Busy busy…IWD2017 and the importance of community

Lately, I’ve been too busy to write. Well, that happens sometimes.

Lately, I’ve been too busy to do housework. Well, that happens more often than one might care to admit.

Lately, I’ve been too busy to read. Well…Sorry? What? That NEVER happens.

Yes, February and March 2017 have been non-stop madness and the total of books read in that whole period is about 6 in total. There have been some crackers though: 1847 by Turtle Bunbury, The Faerie Thorn by Jane Talbot, Once we sang like other men, John MacKenna and Margaret Atwood’s The Handmaid’s Tale which, I assure you, is far scarier this time round than when I read it 20 years ago and the internet was for university researchers and no-one I knew had their own mobile phone.

And what has had me so busy? I’m delighted to say I was assisting as PRO for an amazing celebration of International Women’s Day at the Irish Writers Centre, showcasing the talents of some of Ireland’s hundreds of women writers, and the brainchild of Women Aloud NI.


I honestly don’t have time to describe the day itself, a four hour readathon, readings on public transport, communications with Ireland’s main literary organisations and panel discussions, so I’m going to refer you here and here for eloquent descriptions of the day and here to some footage I took of the culmination of the day…a public massed reading in Dublin’s Garden of Remembrance.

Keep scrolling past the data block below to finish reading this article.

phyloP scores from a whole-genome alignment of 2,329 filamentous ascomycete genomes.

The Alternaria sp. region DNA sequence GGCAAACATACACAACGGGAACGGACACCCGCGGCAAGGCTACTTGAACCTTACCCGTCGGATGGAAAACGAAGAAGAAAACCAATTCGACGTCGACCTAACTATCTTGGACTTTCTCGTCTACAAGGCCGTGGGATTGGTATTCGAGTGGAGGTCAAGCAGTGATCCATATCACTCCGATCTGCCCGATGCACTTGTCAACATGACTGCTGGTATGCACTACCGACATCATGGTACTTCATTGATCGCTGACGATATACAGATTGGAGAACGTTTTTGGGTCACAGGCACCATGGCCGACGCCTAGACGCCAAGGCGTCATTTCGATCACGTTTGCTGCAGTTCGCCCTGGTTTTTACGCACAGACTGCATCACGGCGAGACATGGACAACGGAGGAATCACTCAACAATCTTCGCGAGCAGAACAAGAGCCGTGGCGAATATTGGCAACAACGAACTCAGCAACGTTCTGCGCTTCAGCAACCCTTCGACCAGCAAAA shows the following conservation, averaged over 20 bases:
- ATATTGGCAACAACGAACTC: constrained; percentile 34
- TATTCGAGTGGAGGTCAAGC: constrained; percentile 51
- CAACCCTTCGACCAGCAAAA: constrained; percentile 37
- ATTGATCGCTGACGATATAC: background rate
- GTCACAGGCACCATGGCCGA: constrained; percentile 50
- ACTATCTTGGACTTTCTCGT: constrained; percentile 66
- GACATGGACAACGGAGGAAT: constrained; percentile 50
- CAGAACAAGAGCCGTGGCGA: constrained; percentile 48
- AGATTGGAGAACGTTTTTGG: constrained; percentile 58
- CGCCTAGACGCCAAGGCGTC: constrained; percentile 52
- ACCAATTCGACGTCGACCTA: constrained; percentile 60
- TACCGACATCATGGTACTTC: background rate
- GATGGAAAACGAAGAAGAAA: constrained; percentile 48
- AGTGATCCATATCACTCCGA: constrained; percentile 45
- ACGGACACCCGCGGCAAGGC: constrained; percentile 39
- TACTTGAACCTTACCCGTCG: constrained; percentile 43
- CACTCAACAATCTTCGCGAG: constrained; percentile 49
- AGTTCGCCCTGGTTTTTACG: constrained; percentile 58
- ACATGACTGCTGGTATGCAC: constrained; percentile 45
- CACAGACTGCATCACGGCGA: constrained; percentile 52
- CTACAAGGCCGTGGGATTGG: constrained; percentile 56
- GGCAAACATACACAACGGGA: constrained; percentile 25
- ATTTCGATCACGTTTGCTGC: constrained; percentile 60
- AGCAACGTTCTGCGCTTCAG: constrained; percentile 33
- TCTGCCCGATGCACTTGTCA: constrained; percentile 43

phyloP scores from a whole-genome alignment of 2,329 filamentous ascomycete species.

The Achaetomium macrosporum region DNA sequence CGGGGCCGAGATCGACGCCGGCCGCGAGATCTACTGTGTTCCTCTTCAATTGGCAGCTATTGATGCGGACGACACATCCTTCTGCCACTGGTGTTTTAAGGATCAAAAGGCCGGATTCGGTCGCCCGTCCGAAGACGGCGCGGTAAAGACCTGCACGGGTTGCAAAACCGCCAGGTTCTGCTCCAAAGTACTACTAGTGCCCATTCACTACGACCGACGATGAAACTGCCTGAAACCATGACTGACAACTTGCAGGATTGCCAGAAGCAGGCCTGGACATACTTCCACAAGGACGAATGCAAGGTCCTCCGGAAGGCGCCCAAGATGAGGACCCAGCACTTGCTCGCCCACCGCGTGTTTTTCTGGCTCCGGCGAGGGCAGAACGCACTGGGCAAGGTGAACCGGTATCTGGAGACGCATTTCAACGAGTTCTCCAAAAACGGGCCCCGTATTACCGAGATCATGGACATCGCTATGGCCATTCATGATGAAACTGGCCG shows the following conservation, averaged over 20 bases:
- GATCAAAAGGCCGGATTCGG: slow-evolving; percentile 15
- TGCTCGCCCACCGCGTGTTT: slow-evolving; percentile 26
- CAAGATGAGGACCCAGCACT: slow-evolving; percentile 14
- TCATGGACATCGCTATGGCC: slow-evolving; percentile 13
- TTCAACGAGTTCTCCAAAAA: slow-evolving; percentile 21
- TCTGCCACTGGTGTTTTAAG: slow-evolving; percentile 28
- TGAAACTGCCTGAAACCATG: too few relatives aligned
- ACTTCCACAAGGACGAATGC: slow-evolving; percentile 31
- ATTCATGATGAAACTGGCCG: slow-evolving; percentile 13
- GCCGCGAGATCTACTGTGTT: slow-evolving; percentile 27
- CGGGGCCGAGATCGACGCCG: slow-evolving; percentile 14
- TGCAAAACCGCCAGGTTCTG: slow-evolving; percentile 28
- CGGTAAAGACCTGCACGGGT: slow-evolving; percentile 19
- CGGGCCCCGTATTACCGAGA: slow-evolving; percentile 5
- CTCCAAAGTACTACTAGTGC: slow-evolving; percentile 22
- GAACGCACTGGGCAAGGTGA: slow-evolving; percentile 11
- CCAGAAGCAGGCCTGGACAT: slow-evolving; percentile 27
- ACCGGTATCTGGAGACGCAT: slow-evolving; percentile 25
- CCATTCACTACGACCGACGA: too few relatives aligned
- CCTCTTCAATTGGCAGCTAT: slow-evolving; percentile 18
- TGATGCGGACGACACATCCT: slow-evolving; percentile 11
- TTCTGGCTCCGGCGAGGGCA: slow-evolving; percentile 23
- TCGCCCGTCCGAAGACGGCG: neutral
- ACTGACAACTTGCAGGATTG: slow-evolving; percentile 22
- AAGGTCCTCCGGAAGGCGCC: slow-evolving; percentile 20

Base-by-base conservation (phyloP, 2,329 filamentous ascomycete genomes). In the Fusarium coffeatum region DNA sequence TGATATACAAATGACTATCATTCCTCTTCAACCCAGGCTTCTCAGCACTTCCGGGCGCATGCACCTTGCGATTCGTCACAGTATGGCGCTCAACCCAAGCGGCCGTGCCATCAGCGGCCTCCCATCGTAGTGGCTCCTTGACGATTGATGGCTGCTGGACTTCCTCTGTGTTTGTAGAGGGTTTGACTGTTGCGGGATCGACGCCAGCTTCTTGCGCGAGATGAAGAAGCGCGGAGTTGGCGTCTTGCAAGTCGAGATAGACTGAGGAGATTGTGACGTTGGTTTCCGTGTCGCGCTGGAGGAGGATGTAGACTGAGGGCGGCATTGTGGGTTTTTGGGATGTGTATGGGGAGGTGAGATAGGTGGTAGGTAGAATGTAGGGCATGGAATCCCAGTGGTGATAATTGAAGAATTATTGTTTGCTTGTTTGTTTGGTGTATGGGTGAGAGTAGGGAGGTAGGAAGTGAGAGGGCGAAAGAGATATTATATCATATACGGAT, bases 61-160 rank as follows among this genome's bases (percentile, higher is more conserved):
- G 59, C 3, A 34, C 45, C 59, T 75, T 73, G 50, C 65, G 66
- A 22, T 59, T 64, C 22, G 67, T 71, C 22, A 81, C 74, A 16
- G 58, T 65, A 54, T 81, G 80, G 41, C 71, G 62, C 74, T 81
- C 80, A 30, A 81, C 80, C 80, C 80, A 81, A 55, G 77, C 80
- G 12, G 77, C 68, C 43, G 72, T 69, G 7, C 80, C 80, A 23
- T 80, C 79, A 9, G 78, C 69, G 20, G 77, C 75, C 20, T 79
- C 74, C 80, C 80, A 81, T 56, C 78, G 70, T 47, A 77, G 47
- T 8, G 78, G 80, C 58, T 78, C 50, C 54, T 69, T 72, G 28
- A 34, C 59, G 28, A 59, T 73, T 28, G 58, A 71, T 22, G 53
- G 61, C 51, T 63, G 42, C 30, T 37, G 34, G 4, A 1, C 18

What I want to talk about instead is community…finding a community and plunging right in. I don’t think I have ever joined a community online. Every one of the groups I belong to, I’ve been invited into or signed up without my knowledge. Margaret Scott, author, brought me into Facebook right at the start, Margaret Bonass Madden, book blogger extraordinaire, enrolled me in the Rick O’Shea book club, Ana Dorado, photographer, brought me into Bite the Biscuit and really crucially Kerry Buchanan, writer, introduced me to Women Aloud NI. And there are a dozen more.

At first I was bemused…why should I spend time online when I should be reading? Or writing? Surely everyone’s just faking anyway? These aren’t real relationships? What do they want from me? And the answer is: they want as much or as little as you are prepared to give. And these relationships are real, and vibrant and rewarding as any other. As the women of Women Aloud NI spilled into the reception of the Irish Writers Centre, to meet forty women writers from the Republic of Ireland, I greeted friend after friend, hugged, laughed, exchanged views on their books, asked about their parents and children and knew that these women, most of whom I had never met before, are as real to me as some of the neighbours that I smile and wave at every day (or more so.)

Writing is a lonely occupation, especially so, I’d imagine, for those who write full-time. Find yourself a community. and plunge in.  Here I am reading from The Accidental Wife at the four hour readathon.

orla at IWC




One comment

  1. My dear Orla, if you read the comment I made one moment before I came to read this blog you will see that I think you are right. Women Aloud N.I. is the beginning of something very important. I’m not trying to predict but it is saying something very powerful about community, something that needs saying. Speak up, you’ll have so many cheering for you!

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